A=thermodynamicavailabilityinreservoir =(E-Eo)+Po*(V-Vo)-To*(S-So)

E=Internal energy of air in reservoir=f(m, Tt)

m=mass of air in reservoir=Pt*V/(R*Tt)

Tt=Temperature of air in reservoir

Pt=Pressure of air in reservoir

V=Volume of reservoir at Pt and Tt

R=gas constant

Eo=Internal energy of air in reservoir at ambient pressure and temperature

Po=Ambient pressure

Vo=Volume of air in reservoir at ambient pressure and temperature

To=Temperature of ambient air

S=Entropy of air in reservoir=f(Pt, Tt)

So=Entropy of air in reservoir at ambient pressure and temperature

W=Engine brake power=N*Tb

N=Engine speed (rev/time)

Tb=Engine brake torque

Similarly, in an AM mode of operation, air motor efficiency can be calculated at different intake and exhaust valve timing sequences according to the following equation:

ηAM=efficiencyofairmotor=-WA

To ascertain maximum air compressor efficiency and air motor efficiency under different circumstances, e.g., engine speeds, reservoir pressures, ambient temperatures, etc., can be ascertained, a test system can be set up. For example, in AC mode, as seen in FIG. 2, the intake valve 27 can be open while the volume of the cylinder 23 is increasing (piston 25 downstroke), and while the cylinder gets filtered outside air through the air inlet line 33. The IC engine mode exhaust line valve 51 can be closed and the compressed air line valve 59 can be opened. Air that is compressed in the cylinder exits the exhaust valve 29 and is delivered to the reservoir 31 through the compressed air line 57. In the AC mode, braking of the system 21 can occur, and the amount of braking is not controlled by restriction which destroys thermodynamic availability and in turn reduces the engine efficiency. Instead, the amount of braking is controlled by carefully selecting opening and closing timings of the intake and exhaust valves.

For example, to achieve a targeted amount of braking power at a given speed of the system 21 and a given reservoir 31 pressure, a set of valve timings can be fetched from a stored table or database, which can be pre-determined through a suitable optimization process. In one suitable form of optimization process, the system 21 can be set up in a dynamometer test cell (not shown). Fuel injection can be shut off. The reservoir 31 pressure can be regulated to a constant pressure. The system 21 can be motored by the dynamometer to run in AC mode. A control system (not shown) is set up to sweep through the exhaust valve 29 opening (EVO) timing, exhaust valve closing (EVC) timing, and intake valve 27 opening (IVO) timing while maintaining a constant intake valve closing (IVC) timing and a constant system speed (N). Meanwhile a data collection system (not shown) collects the ambient air pressure (Po), ambient air temperature (To), reservoir pressure (Pt), reservoir temperature (Tt), system speed (N) and system brake torque (Tb). Using the collected data within each system cycle, system brake power (W) can be calculated: W=N*Tb.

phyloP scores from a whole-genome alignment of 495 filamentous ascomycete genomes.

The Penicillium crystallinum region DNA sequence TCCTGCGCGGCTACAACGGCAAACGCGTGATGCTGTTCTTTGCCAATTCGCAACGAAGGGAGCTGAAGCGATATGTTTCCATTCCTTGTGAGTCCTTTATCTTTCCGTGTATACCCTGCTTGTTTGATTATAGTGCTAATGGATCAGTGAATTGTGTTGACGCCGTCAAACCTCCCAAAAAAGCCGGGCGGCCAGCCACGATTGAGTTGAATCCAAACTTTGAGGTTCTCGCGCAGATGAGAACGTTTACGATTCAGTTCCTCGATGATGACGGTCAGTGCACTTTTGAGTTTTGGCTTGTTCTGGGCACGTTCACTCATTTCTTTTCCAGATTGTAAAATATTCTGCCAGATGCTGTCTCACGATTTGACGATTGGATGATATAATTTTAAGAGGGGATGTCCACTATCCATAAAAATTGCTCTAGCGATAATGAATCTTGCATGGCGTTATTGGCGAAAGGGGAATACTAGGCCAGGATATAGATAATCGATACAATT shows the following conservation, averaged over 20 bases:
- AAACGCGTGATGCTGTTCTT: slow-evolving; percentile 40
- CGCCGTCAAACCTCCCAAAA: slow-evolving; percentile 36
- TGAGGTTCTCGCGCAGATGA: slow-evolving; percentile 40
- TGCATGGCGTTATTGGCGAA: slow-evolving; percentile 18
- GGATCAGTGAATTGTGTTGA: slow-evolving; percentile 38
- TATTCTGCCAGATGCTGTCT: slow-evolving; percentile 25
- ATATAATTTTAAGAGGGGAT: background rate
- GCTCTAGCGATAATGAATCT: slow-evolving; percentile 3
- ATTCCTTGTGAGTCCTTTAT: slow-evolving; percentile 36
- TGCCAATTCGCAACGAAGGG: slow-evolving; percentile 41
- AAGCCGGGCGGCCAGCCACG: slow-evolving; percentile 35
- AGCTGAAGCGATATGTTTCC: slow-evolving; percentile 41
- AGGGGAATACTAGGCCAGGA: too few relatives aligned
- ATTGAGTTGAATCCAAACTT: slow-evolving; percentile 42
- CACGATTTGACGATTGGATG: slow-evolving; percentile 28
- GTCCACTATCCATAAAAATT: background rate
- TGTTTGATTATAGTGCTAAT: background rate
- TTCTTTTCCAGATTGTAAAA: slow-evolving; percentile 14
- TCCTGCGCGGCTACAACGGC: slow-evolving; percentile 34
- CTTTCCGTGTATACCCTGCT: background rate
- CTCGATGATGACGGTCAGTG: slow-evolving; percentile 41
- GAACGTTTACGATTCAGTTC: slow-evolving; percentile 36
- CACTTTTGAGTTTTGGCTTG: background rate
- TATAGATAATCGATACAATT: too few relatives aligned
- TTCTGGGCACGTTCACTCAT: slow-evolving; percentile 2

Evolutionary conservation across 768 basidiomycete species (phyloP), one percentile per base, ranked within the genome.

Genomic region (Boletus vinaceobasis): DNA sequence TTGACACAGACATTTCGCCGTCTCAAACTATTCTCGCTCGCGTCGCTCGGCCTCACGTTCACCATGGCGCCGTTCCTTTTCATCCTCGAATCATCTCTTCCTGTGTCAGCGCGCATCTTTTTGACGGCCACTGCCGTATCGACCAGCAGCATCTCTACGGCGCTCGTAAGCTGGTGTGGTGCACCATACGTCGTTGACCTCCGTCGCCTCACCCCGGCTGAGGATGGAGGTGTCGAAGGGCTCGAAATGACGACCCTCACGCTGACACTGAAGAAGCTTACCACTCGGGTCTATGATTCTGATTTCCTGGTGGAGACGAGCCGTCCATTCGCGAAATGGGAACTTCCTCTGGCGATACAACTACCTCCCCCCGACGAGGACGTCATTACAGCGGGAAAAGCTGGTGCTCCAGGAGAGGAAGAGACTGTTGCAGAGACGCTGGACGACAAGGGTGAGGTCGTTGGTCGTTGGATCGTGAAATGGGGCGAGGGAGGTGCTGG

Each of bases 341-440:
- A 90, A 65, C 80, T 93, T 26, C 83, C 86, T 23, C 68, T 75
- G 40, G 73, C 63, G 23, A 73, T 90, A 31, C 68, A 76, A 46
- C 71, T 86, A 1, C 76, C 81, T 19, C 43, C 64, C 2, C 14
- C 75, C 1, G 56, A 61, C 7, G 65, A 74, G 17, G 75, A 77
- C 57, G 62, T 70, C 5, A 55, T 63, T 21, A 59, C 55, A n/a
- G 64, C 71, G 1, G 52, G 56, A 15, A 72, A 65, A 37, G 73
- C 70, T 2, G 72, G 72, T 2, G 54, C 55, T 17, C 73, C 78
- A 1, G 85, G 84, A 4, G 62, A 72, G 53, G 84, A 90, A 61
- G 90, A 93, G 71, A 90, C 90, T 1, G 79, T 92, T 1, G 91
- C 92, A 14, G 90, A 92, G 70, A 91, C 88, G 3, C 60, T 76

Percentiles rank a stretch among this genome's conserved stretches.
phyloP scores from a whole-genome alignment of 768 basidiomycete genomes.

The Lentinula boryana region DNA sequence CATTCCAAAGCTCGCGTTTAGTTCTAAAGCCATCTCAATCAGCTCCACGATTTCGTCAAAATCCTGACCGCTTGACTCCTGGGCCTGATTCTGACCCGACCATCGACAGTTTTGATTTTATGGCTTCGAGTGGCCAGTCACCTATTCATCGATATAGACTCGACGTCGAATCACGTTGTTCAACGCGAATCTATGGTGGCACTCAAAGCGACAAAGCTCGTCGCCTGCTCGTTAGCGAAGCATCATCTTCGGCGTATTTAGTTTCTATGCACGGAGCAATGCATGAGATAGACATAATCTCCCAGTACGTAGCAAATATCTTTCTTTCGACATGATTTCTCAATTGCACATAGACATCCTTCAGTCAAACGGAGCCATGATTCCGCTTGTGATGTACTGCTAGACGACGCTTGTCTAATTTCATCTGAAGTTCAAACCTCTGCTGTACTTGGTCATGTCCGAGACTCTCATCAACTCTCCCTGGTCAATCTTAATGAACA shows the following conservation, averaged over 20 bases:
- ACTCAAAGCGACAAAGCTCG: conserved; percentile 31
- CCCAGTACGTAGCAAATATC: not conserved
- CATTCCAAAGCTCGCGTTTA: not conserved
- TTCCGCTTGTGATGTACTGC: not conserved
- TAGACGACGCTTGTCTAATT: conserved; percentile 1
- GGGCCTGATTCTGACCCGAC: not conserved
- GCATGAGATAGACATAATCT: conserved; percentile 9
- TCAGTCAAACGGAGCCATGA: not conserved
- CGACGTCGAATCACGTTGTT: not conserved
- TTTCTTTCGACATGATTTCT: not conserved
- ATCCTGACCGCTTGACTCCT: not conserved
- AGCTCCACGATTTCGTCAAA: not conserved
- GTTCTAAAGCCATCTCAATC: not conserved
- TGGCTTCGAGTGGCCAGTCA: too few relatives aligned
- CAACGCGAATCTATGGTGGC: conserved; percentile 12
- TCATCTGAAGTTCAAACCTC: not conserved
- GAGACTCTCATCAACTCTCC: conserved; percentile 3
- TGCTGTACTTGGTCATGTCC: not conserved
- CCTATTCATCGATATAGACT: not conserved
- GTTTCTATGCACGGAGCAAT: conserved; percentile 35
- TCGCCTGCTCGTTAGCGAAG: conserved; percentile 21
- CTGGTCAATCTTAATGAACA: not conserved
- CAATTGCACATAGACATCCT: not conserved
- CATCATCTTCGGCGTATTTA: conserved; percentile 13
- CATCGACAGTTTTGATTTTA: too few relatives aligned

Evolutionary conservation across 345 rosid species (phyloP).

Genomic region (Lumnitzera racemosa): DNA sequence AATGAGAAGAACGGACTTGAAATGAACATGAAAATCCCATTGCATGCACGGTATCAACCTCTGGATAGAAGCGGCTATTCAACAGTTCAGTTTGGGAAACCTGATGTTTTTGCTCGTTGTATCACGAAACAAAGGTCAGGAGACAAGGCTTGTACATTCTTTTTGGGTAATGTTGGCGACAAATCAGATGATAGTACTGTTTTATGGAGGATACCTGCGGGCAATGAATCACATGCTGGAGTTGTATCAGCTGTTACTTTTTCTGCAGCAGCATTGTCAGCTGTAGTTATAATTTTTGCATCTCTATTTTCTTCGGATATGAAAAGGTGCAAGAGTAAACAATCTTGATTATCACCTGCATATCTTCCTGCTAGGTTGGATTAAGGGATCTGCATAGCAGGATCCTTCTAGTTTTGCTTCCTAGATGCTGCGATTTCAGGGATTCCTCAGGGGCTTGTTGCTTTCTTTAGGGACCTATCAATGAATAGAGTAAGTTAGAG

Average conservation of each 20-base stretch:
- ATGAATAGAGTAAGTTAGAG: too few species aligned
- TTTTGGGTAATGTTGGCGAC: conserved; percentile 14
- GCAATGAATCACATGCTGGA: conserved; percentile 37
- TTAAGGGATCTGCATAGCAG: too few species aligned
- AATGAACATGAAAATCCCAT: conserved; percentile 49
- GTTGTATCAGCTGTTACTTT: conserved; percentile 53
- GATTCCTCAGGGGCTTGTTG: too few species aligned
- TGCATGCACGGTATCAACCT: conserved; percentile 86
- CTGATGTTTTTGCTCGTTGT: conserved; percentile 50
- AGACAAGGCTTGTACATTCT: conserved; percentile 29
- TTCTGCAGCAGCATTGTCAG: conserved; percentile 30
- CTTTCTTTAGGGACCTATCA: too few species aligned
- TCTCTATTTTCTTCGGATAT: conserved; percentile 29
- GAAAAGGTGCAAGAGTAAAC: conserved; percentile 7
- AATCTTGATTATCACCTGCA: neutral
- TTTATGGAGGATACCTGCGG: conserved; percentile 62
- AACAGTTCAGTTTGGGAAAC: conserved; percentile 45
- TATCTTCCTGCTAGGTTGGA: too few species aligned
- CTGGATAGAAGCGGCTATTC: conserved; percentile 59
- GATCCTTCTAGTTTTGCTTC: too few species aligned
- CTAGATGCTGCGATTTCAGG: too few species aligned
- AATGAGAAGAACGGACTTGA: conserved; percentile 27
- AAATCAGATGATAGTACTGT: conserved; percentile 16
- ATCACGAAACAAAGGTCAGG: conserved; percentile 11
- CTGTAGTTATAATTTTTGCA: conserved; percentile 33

Also, the internal energy (E) of the air in reservoir can be calculated once Pt and Tt are measured; V is reservoir volume at Pt and Tt, usually a constant so that the volume of the reservoir 31 at ambient conditions (Vo) is ordinarily equal to V; S is entropy of the air in the tank, which is a function of Pt and Tt; Eo and So are the corresponding properties at the ambient condition. For a reservoir 31 of constant volume V, the air mass (m) can be calculated according to the well known equation: m=P*V/(R*T). Energy (E) of gas in the reservoir 31 is a function of air mass (m) and temperature (Ti) in the reservoir. The thermodynamic availability (A) in reservoir equals (E−Eo)+Po*(V−Vo)−To*(S−So).

Efficiency of the system in the AC mode (ηAC) can be determined according to the equation −dA/dW, where dA is the rate of change of the thermodynamic availability of air collected in the reservoir and dW is the rate of change of system brake power.

Next, the change in efficiency of the system 21 in the AC mode can be determined at different valve timings. When d(ηAC)/d(valve timing)=0, a particular valve timing will be considered to be the optimum valve timing for the conditions under investigation. For example, if the valve timing is EVO, EVO will be selected as the optimum timing when d(ηAC)/d(EVO) is small enough, preferably equal to 0. Optimum timing can be determined by searching through all possible values for EVO. Alternatively, timing can be optimized using an analytical equation of ηAC=f(EVO) which can be constructed using measured values; the optimal EVO can be calculated at df/d(EVO)=0.

To illustrate, during a first phase of testing, EVO is set at 330° of crank angle (CA), the system 21 is run and yields an efficiency (ηAC330)=0.7. During a second phase of testing, EVO is set at 331° CA, the system is run and yields an efficiency ηAC331=0.71. Since EVO takes discrete values, d(ηAC)/d(EVO)=delta(ηAC)/delta(EVO)=0.01 in this case. This illustrates a somewhat exhaustive technique of searching through all possible values for EVO.